A limited number of modern cruise ships visit Antarctica. They carry 600 or more passengers and typically cruise the tip of the Antarctic Peninsula and areas like the South Shetland Islands or the Wilhelm Archipelago. Because large ships have deep drafts, they must cruise farther from shore and therefore provide a limited scope of the continent and surrounding islands. Passengers can view Antarctica and see passing icebergs, soaring seabirds, whales and distant glaciers from the deck, but might not see iconic Antarctica wildlife like penguins and seals, which are less common farther out at sea.
Guests will enjoy all the creature comforts of a modern cruise ship, including fine dining in multiple restaurants, Vegas-style shows and entertainment, a spa and much more. However, travelers on these larger ships cannot disembark in Antarctica due to regulations that prohibit ships carrying more than 500 passengers from taking guests ashore.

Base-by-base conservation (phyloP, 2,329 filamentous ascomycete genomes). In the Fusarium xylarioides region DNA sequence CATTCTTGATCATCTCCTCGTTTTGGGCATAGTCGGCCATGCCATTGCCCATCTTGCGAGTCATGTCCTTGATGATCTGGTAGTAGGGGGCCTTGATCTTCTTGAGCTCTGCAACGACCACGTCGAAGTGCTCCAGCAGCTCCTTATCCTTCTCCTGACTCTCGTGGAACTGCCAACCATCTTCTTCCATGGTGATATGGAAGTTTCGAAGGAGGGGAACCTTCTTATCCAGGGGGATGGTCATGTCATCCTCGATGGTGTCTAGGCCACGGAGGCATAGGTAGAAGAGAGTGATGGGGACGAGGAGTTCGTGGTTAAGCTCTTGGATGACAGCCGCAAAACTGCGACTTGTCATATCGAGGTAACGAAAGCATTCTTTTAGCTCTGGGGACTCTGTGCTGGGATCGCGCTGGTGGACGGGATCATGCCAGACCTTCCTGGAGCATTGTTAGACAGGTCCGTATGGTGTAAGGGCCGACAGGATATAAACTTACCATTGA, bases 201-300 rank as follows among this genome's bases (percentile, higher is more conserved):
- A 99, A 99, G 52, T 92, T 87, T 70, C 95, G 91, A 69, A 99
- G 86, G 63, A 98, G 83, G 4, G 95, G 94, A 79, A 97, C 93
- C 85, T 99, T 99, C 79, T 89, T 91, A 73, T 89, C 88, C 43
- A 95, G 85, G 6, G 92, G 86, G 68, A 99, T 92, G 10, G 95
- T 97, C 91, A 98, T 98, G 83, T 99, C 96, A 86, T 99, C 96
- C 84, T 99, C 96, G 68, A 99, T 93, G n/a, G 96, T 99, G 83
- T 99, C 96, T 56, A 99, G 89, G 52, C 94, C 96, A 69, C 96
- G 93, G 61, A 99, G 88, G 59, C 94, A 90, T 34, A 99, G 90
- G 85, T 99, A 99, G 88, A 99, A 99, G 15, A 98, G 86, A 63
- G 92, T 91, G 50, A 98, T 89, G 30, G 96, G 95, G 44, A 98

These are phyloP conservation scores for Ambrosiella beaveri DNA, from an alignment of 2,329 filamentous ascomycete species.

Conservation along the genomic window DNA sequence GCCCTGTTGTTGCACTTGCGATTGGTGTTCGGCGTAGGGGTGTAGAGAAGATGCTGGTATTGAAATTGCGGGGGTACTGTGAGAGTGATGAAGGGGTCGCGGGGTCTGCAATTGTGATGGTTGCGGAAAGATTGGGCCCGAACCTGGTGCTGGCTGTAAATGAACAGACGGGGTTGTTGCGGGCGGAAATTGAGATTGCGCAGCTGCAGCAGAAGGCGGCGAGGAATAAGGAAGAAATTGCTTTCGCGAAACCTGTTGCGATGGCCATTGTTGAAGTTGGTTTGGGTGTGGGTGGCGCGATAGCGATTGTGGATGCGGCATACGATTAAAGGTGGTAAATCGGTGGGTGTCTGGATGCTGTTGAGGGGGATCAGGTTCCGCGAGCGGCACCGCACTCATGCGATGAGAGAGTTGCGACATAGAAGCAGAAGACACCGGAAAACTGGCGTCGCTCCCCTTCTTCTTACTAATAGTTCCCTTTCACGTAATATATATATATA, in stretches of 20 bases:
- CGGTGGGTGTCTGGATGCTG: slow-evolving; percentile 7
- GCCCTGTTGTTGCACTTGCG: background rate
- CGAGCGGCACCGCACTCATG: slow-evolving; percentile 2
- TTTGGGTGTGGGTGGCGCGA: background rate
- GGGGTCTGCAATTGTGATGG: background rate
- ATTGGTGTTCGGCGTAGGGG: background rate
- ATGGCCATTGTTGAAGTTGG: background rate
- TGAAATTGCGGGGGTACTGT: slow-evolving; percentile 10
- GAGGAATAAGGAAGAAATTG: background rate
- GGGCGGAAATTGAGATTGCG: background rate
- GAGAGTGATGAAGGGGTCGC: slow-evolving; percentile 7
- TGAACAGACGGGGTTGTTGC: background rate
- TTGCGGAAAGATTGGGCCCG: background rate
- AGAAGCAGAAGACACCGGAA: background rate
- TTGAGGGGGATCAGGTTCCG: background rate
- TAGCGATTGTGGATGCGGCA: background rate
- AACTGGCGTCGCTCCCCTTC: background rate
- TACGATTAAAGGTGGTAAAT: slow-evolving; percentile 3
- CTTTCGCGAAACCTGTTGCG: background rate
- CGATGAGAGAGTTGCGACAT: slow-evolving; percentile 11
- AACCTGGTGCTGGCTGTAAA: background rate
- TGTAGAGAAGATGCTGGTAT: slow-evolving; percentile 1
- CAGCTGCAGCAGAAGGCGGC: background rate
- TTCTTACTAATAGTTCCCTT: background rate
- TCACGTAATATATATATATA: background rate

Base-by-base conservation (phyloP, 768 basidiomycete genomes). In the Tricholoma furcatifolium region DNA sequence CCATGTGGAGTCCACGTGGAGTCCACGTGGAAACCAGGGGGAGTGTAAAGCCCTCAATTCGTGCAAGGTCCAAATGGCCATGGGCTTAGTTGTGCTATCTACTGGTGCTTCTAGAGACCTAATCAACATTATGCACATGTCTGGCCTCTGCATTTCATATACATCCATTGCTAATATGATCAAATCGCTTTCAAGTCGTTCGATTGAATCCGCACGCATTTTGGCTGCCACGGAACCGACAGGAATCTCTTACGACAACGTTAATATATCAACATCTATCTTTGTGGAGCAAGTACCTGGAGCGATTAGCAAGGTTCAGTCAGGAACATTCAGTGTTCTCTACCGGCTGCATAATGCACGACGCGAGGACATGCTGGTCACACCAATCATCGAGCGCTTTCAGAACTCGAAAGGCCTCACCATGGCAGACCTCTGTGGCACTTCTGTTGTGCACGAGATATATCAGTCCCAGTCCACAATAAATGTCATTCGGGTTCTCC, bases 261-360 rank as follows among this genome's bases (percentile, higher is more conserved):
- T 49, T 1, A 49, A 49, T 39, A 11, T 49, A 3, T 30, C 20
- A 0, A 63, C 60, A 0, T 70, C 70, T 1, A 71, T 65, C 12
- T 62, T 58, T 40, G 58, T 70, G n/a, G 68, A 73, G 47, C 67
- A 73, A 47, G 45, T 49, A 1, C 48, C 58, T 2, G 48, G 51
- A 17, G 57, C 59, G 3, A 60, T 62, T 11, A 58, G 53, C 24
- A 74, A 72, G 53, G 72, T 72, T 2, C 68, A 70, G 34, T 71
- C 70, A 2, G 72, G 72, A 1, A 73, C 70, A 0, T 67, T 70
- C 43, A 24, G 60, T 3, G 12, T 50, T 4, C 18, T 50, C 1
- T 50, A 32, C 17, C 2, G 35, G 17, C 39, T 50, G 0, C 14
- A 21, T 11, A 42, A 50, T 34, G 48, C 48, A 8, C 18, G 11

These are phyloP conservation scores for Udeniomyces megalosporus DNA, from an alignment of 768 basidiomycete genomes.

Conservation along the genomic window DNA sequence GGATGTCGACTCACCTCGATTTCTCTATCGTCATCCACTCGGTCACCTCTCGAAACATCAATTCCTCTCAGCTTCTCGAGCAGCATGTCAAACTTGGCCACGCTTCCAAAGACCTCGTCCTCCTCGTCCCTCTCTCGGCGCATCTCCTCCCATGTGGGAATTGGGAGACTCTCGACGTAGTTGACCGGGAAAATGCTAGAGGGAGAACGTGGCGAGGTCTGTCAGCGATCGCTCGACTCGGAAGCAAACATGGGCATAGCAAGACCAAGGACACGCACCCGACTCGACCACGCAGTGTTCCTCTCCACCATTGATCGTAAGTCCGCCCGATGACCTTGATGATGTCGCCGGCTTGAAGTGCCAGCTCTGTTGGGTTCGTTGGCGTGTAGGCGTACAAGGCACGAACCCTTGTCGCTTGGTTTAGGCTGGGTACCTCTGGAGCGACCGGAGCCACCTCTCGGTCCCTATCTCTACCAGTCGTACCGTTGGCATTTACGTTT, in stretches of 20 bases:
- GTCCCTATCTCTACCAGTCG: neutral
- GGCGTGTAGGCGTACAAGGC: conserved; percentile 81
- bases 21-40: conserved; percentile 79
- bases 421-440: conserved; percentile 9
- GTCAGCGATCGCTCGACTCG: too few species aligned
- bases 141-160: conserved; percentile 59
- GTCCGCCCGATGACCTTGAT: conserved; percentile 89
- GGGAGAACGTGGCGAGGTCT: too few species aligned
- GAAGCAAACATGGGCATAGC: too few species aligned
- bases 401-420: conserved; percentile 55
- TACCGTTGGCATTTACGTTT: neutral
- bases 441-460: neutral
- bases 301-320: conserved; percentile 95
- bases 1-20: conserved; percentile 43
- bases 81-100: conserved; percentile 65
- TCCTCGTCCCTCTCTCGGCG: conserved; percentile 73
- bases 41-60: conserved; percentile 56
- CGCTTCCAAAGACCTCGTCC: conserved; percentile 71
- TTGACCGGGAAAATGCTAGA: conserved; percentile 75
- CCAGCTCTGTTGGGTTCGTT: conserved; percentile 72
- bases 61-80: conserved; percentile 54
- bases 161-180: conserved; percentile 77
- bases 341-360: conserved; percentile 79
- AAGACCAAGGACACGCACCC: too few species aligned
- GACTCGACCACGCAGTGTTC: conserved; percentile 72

To reach Antarctica, all ships must cross Drake Passage, so be prepared to endure the rough seas. Seas around the Antarctic Peninsula are much calmer and allow passengers to relax outside on deck. Weather in Antarctica, however, is unpredictable, and cruisers must be prepared for cold temperatures, rain, sleet, snow and wind. Foul-weather gear is highly recommended for travelers who plan to spend time on deck observing the scenery. Fortunately, large ships also offer numerous loungers from which guests can take in their surroundings in complete comfort.
To see dates and prices for all large-ship cruises visiting Antarctica, click